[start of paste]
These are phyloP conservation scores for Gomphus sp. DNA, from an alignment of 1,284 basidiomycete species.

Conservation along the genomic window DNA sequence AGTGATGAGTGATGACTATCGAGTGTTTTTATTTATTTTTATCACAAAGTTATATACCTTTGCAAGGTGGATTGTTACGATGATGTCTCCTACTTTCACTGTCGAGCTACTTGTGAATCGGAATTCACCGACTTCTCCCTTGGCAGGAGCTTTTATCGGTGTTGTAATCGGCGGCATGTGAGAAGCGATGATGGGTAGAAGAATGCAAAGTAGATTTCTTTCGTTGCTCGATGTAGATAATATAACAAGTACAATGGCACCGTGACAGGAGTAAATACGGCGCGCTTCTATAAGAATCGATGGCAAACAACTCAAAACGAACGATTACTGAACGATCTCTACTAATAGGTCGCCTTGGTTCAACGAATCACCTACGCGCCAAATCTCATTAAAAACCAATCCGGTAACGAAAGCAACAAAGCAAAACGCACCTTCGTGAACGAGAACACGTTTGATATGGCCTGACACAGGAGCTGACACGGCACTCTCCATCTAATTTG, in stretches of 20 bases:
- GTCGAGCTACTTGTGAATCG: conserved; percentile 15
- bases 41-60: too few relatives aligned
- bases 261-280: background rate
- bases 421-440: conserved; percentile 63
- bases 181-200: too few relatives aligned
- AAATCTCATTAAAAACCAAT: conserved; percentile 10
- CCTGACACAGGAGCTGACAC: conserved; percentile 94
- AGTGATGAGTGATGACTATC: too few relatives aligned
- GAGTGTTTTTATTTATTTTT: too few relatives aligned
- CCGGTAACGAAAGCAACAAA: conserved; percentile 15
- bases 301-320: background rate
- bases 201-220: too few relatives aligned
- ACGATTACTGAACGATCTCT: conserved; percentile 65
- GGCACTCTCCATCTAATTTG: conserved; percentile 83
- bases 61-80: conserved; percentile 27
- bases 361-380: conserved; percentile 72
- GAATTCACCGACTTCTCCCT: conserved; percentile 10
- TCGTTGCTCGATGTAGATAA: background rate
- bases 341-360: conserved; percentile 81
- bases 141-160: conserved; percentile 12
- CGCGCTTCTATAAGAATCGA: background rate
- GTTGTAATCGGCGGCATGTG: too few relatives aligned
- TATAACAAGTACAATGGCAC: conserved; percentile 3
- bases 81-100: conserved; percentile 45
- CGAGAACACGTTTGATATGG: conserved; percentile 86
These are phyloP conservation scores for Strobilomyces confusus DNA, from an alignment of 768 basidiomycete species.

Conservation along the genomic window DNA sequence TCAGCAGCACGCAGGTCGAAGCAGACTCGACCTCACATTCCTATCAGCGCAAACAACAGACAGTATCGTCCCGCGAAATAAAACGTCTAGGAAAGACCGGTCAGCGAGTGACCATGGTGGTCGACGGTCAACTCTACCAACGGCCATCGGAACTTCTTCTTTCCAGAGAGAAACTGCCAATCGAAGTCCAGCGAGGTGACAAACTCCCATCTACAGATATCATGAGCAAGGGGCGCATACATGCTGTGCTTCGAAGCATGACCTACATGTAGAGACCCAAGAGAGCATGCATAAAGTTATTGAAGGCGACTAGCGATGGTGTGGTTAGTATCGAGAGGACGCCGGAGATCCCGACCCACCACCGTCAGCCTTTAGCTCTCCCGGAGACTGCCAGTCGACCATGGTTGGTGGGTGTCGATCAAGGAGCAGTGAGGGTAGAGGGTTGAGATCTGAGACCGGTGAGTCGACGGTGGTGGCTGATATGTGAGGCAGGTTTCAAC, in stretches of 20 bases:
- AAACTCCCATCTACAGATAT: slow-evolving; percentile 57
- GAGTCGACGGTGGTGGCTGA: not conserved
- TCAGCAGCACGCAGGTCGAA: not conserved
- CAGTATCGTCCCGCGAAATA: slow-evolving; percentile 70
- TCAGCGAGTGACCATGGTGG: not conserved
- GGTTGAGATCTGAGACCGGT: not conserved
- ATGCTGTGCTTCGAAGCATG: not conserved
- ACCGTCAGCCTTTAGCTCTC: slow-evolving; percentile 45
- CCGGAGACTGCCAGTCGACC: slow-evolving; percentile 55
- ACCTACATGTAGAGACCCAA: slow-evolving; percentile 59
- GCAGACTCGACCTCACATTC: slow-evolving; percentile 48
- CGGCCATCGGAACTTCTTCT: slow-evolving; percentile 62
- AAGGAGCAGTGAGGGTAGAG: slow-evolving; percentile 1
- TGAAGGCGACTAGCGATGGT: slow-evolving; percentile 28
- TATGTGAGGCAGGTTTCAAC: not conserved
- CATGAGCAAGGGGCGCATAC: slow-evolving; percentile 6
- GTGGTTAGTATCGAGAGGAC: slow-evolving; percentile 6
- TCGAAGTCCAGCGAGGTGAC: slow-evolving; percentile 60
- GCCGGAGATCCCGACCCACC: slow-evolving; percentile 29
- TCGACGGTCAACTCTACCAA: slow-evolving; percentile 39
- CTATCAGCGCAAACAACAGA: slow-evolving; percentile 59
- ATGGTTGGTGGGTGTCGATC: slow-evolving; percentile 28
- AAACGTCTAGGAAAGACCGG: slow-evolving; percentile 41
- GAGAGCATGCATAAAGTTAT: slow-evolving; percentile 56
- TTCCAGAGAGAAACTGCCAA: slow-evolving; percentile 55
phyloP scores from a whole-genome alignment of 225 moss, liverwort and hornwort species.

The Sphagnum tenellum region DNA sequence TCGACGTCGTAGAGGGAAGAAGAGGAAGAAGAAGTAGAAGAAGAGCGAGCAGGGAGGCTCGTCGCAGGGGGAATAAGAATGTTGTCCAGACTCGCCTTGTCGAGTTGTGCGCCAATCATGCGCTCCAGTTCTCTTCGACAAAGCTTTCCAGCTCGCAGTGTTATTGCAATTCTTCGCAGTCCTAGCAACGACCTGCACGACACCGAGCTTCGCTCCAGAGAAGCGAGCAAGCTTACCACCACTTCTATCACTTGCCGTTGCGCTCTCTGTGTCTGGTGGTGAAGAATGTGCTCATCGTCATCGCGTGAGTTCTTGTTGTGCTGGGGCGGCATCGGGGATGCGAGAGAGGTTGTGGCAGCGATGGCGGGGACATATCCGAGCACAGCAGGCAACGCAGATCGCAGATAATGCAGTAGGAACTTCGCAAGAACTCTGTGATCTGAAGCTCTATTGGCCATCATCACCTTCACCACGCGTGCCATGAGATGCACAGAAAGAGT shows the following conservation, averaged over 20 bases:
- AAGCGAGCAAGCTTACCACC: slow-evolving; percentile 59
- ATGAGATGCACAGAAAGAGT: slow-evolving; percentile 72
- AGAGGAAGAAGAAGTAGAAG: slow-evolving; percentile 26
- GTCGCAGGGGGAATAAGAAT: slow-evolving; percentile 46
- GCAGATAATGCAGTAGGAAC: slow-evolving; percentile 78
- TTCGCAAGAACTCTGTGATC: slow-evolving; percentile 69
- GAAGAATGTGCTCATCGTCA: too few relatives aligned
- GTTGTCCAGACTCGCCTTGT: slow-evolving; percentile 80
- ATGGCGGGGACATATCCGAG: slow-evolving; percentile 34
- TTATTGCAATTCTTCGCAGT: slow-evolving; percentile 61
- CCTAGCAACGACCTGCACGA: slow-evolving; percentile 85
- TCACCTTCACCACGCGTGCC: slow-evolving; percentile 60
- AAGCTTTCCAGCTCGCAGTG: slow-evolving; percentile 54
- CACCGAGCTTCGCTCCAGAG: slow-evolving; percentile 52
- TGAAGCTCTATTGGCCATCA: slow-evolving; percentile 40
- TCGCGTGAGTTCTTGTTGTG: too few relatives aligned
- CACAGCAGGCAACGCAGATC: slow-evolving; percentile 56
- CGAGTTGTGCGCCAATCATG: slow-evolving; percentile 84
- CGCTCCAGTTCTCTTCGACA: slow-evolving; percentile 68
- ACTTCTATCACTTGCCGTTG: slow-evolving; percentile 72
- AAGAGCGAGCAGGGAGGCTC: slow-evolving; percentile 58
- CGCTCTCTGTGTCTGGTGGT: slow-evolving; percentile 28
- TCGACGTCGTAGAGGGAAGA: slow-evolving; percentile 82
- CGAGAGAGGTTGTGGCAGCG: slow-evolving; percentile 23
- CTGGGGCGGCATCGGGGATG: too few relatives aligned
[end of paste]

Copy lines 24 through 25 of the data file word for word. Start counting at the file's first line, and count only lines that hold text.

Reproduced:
- GTTGTAATCGGCGGCATGTG: too few relatives aligned
- TATAACAAGTACAATGGCAC: conserved; percentile 3